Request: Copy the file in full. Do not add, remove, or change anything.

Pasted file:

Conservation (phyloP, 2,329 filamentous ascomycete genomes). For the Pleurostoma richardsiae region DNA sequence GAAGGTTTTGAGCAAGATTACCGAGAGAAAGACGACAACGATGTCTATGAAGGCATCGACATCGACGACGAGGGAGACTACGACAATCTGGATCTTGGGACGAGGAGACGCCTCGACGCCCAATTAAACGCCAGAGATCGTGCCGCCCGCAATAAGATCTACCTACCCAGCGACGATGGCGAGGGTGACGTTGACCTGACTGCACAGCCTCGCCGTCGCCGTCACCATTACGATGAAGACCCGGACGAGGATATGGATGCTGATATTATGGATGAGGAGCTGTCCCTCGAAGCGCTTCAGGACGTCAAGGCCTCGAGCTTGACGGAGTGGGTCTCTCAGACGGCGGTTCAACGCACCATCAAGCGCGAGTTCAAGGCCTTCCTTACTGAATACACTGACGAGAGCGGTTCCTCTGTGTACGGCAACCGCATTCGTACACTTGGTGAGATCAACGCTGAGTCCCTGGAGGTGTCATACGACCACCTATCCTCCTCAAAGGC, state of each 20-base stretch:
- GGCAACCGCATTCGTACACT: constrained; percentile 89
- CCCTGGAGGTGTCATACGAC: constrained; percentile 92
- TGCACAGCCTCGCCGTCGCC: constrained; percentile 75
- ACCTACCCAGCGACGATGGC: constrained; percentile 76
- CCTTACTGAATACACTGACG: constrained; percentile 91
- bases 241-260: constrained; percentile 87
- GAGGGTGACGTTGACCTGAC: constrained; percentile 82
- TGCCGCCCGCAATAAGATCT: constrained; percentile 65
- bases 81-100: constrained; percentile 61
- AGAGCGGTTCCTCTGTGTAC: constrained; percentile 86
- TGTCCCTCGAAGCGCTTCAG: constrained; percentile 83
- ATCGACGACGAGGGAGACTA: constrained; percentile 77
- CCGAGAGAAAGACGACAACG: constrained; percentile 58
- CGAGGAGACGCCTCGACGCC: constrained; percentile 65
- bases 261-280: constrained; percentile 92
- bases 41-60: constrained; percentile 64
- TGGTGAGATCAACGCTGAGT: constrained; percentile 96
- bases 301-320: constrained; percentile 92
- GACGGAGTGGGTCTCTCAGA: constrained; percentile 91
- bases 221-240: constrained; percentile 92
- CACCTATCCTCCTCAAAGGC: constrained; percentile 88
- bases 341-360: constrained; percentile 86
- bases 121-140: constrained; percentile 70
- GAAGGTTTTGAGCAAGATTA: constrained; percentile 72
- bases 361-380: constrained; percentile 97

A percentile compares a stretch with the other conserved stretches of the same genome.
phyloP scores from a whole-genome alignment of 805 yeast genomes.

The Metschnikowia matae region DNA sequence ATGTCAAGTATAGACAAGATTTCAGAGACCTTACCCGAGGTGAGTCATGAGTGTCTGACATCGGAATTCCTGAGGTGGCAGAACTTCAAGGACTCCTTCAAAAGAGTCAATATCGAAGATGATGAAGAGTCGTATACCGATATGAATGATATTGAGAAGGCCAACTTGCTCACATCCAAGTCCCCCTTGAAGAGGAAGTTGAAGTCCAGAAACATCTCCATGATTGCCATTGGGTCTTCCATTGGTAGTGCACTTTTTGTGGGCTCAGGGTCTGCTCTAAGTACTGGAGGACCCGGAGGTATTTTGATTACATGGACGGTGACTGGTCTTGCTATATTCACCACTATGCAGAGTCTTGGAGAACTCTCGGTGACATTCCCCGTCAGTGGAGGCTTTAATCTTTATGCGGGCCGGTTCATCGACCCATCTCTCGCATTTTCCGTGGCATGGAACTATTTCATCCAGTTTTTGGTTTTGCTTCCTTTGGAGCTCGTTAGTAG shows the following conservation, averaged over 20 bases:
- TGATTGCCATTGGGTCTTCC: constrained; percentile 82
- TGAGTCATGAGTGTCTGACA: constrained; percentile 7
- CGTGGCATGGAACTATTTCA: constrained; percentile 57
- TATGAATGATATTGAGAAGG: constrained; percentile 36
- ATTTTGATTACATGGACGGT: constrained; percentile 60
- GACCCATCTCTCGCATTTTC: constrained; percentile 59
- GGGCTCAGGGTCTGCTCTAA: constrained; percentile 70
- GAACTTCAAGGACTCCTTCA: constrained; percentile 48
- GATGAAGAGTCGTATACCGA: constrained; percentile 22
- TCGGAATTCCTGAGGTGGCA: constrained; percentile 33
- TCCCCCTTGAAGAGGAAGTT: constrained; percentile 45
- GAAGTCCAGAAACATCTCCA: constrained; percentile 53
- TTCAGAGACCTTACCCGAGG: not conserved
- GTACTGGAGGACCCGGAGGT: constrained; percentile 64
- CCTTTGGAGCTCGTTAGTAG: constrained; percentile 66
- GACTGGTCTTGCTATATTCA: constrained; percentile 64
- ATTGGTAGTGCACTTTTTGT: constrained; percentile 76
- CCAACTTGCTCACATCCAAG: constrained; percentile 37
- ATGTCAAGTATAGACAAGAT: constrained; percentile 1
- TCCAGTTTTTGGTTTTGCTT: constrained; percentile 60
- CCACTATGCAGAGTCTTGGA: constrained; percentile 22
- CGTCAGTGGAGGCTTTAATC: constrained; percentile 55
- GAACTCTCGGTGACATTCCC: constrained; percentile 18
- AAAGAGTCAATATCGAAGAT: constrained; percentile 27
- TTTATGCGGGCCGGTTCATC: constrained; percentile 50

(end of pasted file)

Conservation (phyloP, 2,329 filamentous ascomycete genomes). For the Pleurostoma richardsiae region DNA sequence GAAGGTTTTGAGCAAGATTACCGAGAGAAAGACGACAACGATGTCTATGAAGGCATCGACATCGACGACGAGGGAGACTACGACAATCTGGATCTTGGGACGAGGAGACGCCTCGACGCCCAATTAAACGCCAGAGATCGTGCCGCCCGCAATAAGATCTACCTACCCAGCGACGATGGCGAGGGTGACGTTGACCTGACTGCACAGCCTCGCCGTCGCCGTCACCATTACGATGAAGACCCGGACGAGGATATGGATGCTGATATTATGGATGAGGAGCTGTCCCTCGAAGCGCTTCAGGACGTCAAGGCCTCGAGCTTGACGGAGTGGGTCTCTCAGACGGCGGTTCAACGCACCATCAAGCGCGAGTTCAAGGCCTTCCTTACTGAATACACTGACGAGAGCGGTTCCTCTGTGTACGGCAACCGCATTCGTACACTTGGTGAGATCAACGCTGAGTCCCTGGAGGTGTCATACGACCACCTATCCTCCTCAAAGGC, state of each 20-base stretch:
- GGCAACCGCATTCGTACACT: constrained; percentile 89
- CCCTGGAGGTGTCATACGAC: constrained; percentile 92
- TGCACAGCCTCGCCGTCGCC: constrained; percentile 75
- ACCTACCCAGCGACGATGGC: constrained; percentile 76
- CCTTACTGAATACACTGACG: constrained; percentile 91
- bases 241-260: constrained; percentile 87
- GAGGGTGACGTTGACCTGAC: constrained; percentile 82
- TGCCGCCCGCAATAAGATCT: constrained; percentile 65
- bases 81-100: constrained; percentile 61
- AGAGCGGTTCCTCTGTGTAC: constrained; percentile 86
- TGTCCCTCGAAGCGCTTCAG: constrained; percentile 83
- ATCGACGACGAGGGAGACTA: constrained; percentile 77
- CCGAGAGAAAGACGACAACG: constrained; percentile 58
- CGAGGAGACGCCTCGACGCC: constrained; percentile 65
- bases 261-280: constrained; percentile 92
- bases 41-60: constrained; percentile 64
- TGGTGAGATCAACGCTGAGT: constrained; percentile 96
- bases 301-320: constrained; percentile 92
- GACGGAGTGGGTCTCTCAGA: constrained; percentile 91
- bases 221-240: constrained; percentile 92
- CACCTATCCTCCTCAAAGGC: constrained; percentile 88
- bases 341-360: constrained; percentile 86
- bases 121-140: constrained; percentile 70
- GAAGGTTTTGAGCAAGATTA: constrained; percentile 72
- bases 361-380: constrained; percentile 97

A percentile compares a stretch with the other conserved stretches of the same genome.
phyloP scores from a whole-genome alignment of 805 yeast genomes.

The Metschnikowia matae region DNA sequence ATGTCAAGTATAGACAAGATTTCAGAGACCTTACCCGAGGTGAGTCATGAGTGTCTGACATCGGAATTCCTGAGGTGGCAGAACTTCAAGGACTCCTTCAAAAGAGTCAATATCGAAGATGATGAAGAGTCGTATACCGATATGAATGATATTGAGAAGGCCAACTTGCTCACATCCAAGTCCCCCTTGAAGAGGAAGTTGAAGTCCAGAAACATCTCCATGATTGCCATTGGGTCTTCCATTGGTAGTGCACTTTTTGTGGGCTCAGGGTCTGCTCTAAGTACTGGAGGACCCGGAGGTATTTTGATTACATGGACGGTGACTGGTCTTGCTATATTCACCACTATGCAGAGTCTTGGAGAACTCTCGGTGACATTCCCCGTCAGTGGAGGCTTTAATCTTTATGCGGGCCGGTTCATCGACCCATCTCTCGCATTTTCCGTGGCATGGAACTATTTCATCCAGTTTTTGGTTTTGCTTCCTTTGGAGCTCGTTAGTAG shows the following conservation, averaged over 20 bases:
- TGATTGCCATTGGGTCTTCC: constrained; percentile 82
- TGAGTCATGAGTGTCTGACA: constrained; percentile 7
- CGTGGCATGGAACTATTTCA: constrained; percentile 57
- TATGAATGATATTGAGAAGG: constrained; percentile 36
- ATTTTGATTACATGGACGGT: constrained; percentile 60
- GACCCATCTCTCGCATTTTC: constrained; percentile 59
- GGGCTCAGGGTCTGCTCTAA: constrained; percentile 70
- GAACTTCAAGGACTCCTTCA: constrained; percentile 48
- GATGAAGAGTCGTATACCGA: constrained; percentile 22
- TCGGAATTCCTGAGGTGGCA: constrained; percentile 33
- TCCCCCTTGAAGAGGAAGTT: constrained; percentile 45
- GAAGTCCAGAAACATCTCCA: constrained; percentile 53
- TTCAGAGACCTTACCCGAGG: not conserved
- GTACTGGAGGACCCGGAGGT: constrained; percentile 64
- CCTTTGGAGCTCGTTAGTAG: constrained; percentile 66
- GACTGGTCTTGCTATATTCA: constrained; percentile 64
- ATTGGTAGTGCACTTTTTGT: constrained; percentile 76
- CCAACTTGCTCACATCCAAG: constrained; percentile 37
- ATGTCAAGTATAGACAAGAT: constrained; percentile 1
- TCCAGTTTTTGGTTTTGCTT: constrained; percentile 60
- CCACTATGCAGAGTCTTGGA: constrained; percentile 22
- CGTCAGTGGAGGCTTTAATC: constrained; percentile 55
- GAACTCTCGGTGACATTCCC: constrained; percentile 18
- AAAGAGTCAATATCGAAGAT: constrained; percentile 27
- TTTATGCGGGCCGGTTCATC: constrained; percentile 50